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Eastern European hedgehog, Erinaceus concolor

The Hedgehog (Erinaceinae) is a small mammal, covered with protective spines. Various kinds are found throughout Europe, Africa, and parts of Asia. The hedgehog hibernates in winter. The name "hedgehog" was first used in the fifteenth century, and is drawn from their frequenting hedge rows and having a pig-like snout. They are also commonly referred to as the urchin, hedgepig, fadge-snuffler and furze-pig

Hedgehogs are omnivorous, but typically subsist by rooting and snuffling for slugs and grubs. Though slow-moving, they are surprisingly agile, capable of climbing trees to raid birds' nests, and also swim well. Tales are told of them using their spines to impale and carry off soft fruit, but any such attachments are probably unintentional.

The hedgehog relies for defence on its protective spines, rolling itself into a ball in a similar fashion to a pangolin or armadillo when threatened. This tactic, while effective against many predators, is of little use against motor vehicles, and many hedgehogs are killed on roads every year. The squashed-hedgehog has become a much more common sight as they increasingly move into urban areas in search of the abundant supply of discarded food, much like seagulls, foxes and rats. Badgers have been observed to drop them in water to induce them to unroll. Unlike those of the porcupine, hedgehog spines do not detach easily, and rarely used aggressively. The spines are made of keratin and are not barbed or poisonous.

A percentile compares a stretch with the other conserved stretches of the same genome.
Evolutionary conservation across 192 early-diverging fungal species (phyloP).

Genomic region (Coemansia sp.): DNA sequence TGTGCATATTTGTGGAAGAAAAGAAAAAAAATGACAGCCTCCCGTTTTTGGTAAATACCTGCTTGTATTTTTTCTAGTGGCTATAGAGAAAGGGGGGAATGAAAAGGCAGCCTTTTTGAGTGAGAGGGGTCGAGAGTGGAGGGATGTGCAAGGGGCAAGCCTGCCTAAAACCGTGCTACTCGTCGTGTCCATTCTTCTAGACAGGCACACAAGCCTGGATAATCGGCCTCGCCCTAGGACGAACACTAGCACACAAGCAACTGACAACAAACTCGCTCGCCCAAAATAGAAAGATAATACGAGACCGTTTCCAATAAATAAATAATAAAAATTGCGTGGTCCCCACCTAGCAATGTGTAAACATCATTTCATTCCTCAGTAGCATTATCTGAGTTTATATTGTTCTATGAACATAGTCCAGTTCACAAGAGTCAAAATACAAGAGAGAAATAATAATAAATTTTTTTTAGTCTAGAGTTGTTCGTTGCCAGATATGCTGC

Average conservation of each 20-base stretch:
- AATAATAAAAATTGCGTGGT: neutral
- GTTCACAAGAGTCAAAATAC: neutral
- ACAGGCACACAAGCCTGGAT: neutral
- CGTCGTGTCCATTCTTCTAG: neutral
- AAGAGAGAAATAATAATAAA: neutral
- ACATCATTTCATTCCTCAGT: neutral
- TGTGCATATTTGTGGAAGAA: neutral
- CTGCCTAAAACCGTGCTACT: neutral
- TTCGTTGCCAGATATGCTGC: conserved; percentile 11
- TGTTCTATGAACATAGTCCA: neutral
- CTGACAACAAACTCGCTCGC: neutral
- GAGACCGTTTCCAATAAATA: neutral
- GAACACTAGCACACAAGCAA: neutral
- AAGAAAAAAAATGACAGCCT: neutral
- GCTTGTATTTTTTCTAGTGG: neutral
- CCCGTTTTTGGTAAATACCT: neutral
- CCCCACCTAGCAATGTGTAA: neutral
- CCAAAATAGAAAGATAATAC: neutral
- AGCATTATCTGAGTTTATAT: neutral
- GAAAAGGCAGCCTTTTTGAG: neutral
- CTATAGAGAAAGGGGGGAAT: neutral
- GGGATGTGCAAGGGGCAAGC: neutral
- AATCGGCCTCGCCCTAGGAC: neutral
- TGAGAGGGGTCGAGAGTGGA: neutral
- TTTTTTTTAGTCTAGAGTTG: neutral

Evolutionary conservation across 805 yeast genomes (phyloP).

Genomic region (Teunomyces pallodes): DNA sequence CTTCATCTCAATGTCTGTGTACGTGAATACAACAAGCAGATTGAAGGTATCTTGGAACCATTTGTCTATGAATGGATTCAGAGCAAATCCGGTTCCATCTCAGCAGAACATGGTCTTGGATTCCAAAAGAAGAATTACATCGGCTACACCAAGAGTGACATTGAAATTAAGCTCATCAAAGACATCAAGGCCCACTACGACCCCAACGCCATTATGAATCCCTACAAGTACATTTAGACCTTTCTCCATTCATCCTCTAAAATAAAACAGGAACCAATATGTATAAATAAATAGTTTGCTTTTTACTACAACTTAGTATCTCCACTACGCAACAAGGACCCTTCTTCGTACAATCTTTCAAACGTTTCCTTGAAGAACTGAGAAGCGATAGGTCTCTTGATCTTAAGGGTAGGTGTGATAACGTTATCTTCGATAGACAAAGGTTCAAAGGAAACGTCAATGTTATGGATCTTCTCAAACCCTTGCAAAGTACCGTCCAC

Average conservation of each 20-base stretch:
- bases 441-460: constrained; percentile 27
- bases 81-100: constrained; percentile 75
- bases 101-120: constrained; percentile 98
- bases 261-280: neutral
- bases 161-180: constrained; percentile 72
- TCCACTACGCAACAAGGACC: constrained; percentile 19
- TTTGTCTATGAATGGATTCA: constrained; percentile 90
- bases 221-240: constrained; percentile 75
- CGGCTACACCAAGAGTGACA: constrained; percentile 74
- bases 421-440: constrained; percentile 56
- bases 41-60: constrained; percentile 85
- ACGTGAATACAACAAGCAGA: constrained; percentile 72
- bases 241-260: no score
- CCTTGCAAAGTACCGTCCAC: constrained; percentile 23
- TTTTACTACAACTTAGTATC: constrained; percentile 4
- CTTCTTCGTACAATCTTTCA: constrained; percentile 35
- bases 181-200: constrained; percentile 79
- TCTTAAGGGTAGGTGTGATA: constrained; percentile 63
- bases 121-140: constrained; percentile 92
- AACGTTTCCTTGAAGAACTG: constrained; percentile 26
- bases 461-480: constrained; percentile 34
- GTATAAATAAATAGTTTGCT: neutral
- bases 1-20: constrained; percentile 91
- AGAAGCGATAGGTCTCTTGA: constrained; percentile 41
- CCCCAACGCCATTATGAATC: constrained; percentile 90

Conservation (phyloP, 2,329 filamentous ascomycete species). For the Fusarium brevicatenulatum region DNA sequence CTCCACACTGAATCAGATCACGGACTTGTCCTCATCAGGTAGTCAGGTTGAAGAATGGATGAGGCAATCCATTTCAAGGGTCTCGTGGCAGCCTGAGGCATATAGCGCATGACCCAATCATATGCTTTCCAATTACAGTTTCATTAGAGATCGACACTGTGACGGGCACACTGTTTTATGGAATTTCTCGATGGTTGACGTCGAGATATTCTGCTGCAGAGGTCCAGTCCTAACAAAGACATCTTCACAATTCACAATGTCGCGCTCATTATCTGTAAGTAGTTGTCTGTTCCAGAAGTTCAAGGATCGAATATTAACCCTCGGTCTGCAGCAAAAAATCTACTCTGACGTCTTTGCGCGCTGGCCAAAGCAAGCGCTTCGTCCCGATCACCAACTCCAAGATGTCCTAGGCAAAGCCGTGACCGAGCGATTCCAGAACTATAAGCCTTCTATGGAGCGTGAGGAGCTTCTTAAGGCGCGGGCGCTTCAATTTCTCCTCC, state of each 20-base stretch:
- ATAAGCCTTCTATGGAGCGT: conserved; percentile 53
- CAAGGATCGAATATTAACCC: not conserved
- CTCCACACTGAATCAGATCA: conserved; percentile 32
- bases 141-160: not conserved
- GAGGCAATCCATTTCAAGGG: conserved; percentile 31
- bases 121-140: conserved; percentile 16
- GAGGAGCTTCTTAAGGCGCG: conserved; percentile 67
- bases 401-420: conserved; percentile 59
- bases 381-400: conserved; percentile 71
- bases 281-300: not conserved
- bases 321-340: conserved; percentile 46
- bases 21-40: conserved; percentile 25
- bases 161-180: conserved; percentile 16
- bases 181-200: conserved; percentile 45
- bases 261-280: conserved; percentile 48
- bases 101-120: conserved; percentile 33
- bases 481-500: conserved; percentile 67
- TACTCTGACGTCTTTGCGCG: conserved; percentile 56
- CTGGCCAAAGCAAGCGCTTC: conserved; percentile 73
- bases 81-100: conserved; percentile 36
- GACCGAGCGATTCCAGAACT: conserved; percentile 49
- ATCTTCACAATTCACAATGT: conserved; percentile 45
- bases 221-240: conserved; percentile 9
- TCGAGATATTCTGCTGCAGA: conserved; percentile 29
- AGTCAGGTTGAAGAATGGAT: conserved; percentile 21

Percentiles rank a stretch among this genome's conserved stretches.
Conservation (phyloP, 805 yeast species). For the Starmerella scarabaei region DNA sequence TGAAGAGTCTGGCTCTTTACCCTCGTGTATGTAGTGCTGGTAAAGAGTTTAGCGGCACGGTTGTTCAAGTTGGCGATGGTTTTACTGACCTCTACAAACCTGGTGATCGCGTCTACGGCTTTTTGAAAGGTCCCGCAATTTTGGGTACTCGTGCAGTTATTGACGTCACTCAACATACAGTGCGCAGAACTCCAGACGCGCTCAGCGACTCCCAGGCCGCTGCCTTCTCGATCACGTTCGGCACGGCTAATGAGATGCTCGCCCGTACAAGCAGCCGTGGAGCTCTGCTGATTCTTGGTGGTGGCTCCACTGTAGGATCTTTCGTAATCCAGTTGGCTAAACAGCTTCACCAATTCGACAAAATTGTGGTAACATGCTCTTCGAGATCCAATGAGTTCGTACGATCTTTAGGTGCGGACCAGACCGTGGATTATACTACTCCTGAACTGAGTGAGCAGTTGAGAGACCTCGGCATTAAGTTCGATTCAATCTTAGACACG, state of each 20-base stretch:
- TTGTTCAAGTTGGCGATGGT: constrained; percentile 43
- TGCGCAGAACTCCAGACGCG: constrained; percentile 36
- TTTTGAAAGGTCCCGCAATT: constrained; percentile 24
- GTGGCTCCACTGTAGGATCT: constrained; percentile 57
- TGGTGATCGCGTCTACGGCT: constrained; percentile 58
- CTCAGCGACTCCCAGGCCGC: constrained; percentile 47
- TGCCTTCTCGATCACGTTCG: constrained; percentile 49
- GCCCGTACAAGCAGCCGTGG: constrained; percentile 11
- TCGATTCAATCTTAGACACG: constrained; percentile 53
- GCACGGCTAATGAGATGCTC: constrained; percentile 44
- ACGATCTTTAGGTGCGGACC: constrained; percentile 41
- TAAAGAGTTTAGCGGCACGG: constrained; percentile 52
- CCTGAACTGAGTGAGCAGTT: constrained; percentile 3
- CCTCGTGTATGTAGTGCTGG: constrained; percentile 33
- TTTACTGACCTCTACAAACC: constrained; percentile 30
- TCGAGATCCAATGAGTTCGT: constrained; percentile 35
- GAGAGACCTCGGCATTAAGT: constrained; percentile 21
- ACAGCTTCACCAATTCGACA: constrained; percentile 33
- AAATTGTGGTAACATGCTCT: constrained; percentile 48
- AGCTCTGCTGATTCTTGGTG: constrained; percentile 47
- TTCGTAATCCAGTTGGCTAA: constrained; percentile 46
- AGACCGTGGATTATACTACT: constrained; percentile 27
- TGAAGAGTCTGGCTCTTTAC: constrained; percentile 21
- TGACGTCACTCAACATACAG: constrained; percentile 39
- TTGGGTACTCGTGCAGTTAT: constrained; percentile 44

Hedgehogs have been eaten by some people, notably the Gypsies, traditionally coated in clay and baked, but the Bible prohibits their consumption and declares them unclean (Leviticus 11:27).

The African Pygmy Hedgehog is sometimes kept as a pet, but is illegal in certain states. They require a warm environment, large space, low-fat foods (certain cat foods can work) and plenty exercise.

Hedgehog Central